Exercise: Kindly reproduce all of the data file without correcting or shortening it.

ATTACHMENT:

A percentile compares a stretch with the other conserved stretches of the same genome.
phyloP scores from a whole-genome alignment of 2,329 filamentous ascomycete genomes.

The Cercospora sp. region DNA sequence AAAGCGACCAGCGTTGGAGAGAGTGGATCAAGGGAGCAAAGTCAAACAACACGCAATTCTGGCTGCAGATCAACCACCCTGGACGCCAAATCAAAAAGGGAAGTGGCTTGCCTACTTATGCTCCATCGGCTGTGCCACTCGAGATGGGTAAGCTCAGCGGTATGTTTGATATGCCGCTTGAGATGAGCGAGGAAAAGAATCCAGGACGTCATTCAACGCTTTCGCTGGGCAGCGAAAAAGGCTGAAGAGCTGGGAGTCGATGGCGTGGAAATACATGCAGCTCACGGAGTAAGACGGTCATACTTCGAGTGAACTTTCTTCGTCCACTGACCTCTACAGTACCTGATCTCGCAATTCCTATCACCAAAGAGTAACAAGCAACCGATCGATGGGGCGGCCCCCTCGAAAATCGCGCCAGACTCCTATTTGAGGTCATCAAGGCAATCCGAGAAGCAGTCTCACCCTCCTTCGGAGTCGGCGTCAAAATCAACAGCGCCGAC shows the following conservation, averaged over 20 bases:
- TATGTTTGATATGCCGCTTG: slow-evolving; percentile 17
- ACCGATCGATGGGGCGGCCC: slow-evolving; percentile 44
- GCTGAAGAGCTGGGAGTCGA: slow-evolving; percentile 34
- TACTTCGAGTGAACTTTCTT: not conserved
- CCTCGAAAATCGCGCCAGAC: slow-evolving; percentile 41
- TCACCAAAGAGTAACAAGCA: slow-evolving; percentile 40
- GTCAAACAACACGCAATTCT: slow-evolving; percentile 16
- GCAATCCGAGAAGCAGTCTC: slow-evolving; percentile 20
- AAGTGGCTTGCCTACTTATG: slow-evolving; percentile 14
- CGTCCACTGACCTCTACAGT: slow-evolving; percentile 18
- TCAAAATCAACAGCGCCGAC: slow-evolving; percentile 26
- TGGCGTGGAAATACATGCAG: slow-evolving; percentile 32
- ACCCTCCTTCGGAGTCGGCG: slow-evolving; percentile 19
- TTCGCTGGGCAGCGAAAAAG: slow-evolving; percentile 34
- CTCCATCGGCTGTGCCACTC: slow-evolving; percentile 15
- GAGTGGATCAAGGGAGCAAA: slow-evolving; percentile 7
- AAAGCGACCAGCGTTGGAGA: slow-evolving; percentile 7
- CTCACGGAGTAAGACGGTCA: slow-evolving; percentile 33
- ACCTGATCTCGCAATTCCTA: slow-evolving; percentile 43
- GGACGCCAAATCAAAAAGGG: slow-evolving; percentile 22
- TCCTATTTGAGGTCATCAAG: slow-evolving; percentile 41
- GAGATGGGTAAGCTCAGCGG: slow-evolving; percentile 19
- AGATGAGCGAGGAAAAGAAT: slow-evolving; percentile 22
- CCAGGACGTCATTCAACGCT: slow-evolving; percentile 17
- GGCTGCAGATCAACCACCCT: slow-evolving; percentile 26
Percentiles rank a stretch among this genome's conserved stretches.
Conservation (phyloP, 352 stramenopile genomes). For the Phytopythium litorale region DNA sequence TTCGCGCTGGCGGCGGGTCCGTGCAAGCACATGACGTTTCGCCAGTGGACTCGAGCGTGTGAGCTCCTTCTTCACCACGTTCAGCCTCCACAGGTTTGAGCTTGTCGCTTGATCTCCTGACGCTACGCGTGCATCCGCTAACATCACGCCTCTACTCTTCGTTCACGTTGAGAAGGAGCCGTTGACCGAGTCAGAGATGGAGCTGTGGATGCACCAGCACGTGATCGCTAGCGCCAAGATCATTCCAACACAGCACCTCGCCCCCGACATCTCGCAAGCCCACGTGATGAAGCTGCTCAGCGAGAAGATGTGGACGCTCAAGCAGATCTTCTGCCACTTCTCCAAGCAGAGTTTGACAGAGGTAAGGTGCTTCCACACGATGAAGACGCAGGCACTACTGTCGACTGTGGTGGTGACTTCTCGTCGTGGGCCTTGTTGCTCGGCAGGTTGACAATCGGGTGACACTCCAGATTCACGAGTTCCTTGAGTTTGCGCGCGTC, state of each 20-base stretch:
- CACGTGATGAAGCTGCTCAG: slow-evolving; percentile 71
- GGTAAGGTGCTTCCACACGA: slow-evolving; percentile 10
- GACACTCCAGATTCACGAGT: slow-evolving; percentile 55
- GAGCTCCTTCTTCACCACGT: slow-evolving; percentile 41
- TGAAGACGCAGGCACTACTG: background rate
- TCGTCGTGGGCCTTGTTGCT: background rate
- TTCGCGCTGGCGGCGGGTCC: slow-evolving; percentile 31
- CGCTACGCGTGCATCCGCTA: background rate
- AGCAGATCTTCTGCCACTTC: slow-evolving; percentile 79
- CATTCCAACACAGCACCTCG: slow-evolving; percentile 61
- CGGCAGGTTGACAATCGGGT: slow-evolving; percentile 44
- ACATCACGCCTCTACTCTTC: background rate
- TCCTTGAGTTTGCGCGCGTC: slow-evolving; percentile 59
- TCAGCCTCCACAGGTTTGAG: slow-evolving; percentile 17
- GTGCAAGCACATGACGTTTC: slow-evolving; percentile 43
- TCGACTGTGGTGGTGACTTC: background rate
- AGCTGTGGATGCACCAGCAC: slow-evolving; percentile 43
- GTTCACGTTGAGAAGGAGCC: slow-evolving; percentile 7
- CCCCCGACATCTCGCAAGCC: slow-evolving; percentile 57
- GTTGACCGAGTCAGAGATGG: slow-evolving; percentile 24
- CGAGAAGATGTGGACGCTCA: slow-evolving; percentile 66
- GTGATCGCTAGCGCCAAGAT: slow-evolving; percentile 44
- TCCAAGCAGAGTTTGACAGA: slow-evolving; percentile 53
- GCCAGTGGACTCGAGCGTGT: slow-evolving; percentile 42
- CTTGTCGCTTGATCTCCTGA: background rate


A percentile compares a stretch with the other conserved stretches of the same genome.
phyloP scores from a whole-genome alignment of 2,329 filamentous ascomycete genomes.

The Cercospora sp. region DNA sequence AAAGCGACCAGCGTTGGAGAGAGTGGATCAAGGGAGCAAAGTCAAACAACACGCAATTCTGGCTGCAGATCAACCACCCTGGACGCCAAATCAAAAAGGGAAGTGGCTTGCCTACTTATGCTCCATCGGCTGTGCCACTCGAGATGGGTAAGCTCAGCGGTATGTTTGATATGCCGCTTGAGATGAGCGAGGAAAAGAATCCAGGACGTCATTCAACGCTTTCGCTGGGCAGCGAAAAAGGCTGAAGAGCTGGGAGTCGATGGCGTGGAAATACATGCAGCTCACGGAGTAAGACGGTCATACTTCGAGTGAACTTTCTTCGTCCACTGACCTCTACAGTACCTGATCTCGCAATTCCTATCACCAAAGAGTAACAAGCAACCGATCGATGGGGCGGCCCCCTCGAAAATCGCGCCAGACTCCTATTTGAGGTCATCAAGGCAATCCGAGAAGCAGTCTCACCCTCCTTCGGAGTCGGCGTCAAAATCAACAGCGCCGAC shows the following conservation, averaged over 20 bases:
- TATGTTTGATATGCCGCTTG: slow-evolving; percentile 17
- ACCGATCGATGGGGCGGCCC: slow-evolving; percentile 44
- GCTGAAGAGCTGGGAGTCGA: slow-evolving; percentile 34
- TACTTCGAGTGAACTTTCTT: not conserved
- CCTCGAAAATCGCGCCAGAC: slow-evolving; percentile 41
- TCACCAAAGAGTAACAAGCA: slow-evolving; percentile 40
- GTCAAACAACACGCAATTCT: slow-evolving; percentile 16
- GCAATCCGAGAAGCAGTCTC: slow-evolving; percentile 20
- AAGTGGCTTGCCTACTTATG: slow-evolving; percentile 14
- CGTCCACTGACCTCTACAGT: slow-evolving; percentile 18
- TCAAAATCAACAGCGCCGAC: slow-evolving; percentile 26
- TGGCGTGGAAATACATGCAG: slow-evolving; percentile 32
- ACCCTCCTTCGGAGTCGGCG: slow-evolving; percentile 19
- TTCGCTGGGCAGCGAAAAAG: slow-evolving; percentile 34
- CTCCATCGGCTGTGCCACTC: slow-evolving; percentile 15
- GAGTGGATCAAGGGAGCAAA: slow-evolving; percentile 7
- AAAGCGACCAGCGTTGGAGA: slow-evolving; percentile 7
- CTCACGGAGTAAGACGGTCA: slow-evolving; percentile 33
- ACCTGATCTCGCAATTCCTA: slow-evolving; percentile 43
- GGACGCCAAATCAAAAAGGG: slow-evolving; percentile 22
- TCCTATTTGAGGTCATCAAG: slow-evolving; percentile 41
- GAGATGGGTAAGCTCAGCGG: slow-evolving; percentile 19
- AGATGAGCGAGGAAAAGAAT: slow-evolving; percentile 22
- CCAGGACGTCATTCAACGCT: slow-evolving; percentile 17
- GGCTGCAGATCAACCACCCT: slow-evolving; percentile 26
Percentiles rank a stretch among this genome's conserved stretches.
Conservation (phyloP, 352 stramenopile genomes). For the Phytopythium litorale region DNA sequence TTCGCGCTGGCGGCGGGTCCGTGCAAGCACATGACGTTTCGCCAGTGGACTCGAGCGTGTGAGCTCCTTCTTCACCACGTTCAGCCTCCACAGGTTTGAGCTTGTCGCTTGATCTCCTGACGCTACGCGTGCATCCGCTAACATCACGCCTCTACTCTTCGTTCACGTTGAGAAGGAGCCGTTGACCGAGTCAGAGATGGAGCTGTGGATGCACCAGCACGTGATCGCTAGCGCCAAGATCATTCCAACACAGCACCTCGCCCCCGACATCTCGCAAGCCCACGTGATGAAGCTGCTCAGCGAGAAGATGTGGACGCTCAAGCAGATCTTCTGCCACTTCTCCAAGCAGAGTTTGACAGAGGTAAGGTGCTTCCACACGATGAAGACGCAGGCACTACTGTCGACTGTGGTGGTGACTTCTCGTCGTGGGCCTTGTTGCTCGGCAGGTTGACAATCGGGTGACACTCCAGATTCACGAGTTCCTTGAGTTTGCGCGCGTC, state of each 20-base stretch:
- CACGTGATGAAGCTGCTCAG: slow-evolving; percentile 71
- GGTAAGGTGCTTCCACACGA: slow-evolving; percentile 10
- GACACTCCAGATTCACGAGT: slow-evolving; percentile 55
- GAGCTCCTTCTTCACCACGT: slow-evolving; percentile 41
- TGAAGACGCAGGCACTACTG: background rate
- TCGTCGTGGGCCTTGTTGCT: background rate
- TTCGCGCTGGCGGCGGGTCC: slow-evolving; percentile 31
- CGCTACGCGTGCATCCGCTA: background rate
- AGCAGATCTTCTGCCACTTC: slow-evolving; percentile 79
- CATTCCAACACAGCACCTCG: slow-evolving; percentile 61
- CGGCAGGTTGACAATCGGGT: slow-evolving; percentile 44
- ACATCACGCCTCTACTCTTC: background rate
- TCCTTGAGTTTGCGCGCGTC: slow-evolving; percentile 59
- TCAGCCTCCACAGGTTTGAG: slow-evolving; percentile 17
- GTGCAAGCACATGACGTTTC: slow-evolving; percentile 43
- TCGACTGTGGTGGTGACTTC: background rate
- AGCTGTGGATGCACCAGCAC: slow-evolving; percentile 43
- GTTCACGTTGAGAAGGAGCC: slow-evolving; percentile 7
- CCCCCGACATCTCGCAAGCC: slow-evolving; percentile 57
- GTTGACCGAGTCAGAGATGG: slow-evolving; percentile 24
- CGAGAAGATGTGGACGCTCA: slow-evolving; percentile 66
- GTGATCGCTAGCGCCAAGAT: slow-evolving; percentile 44
- TCCAAGCAGAGTTTGACAGA: slow-evolving; percentile 53
- GCCAGTGGACTCGAGCGTGT: slow-evolving; percentile 42
- CTTGTCGCTTGATCTCCTGA: background rate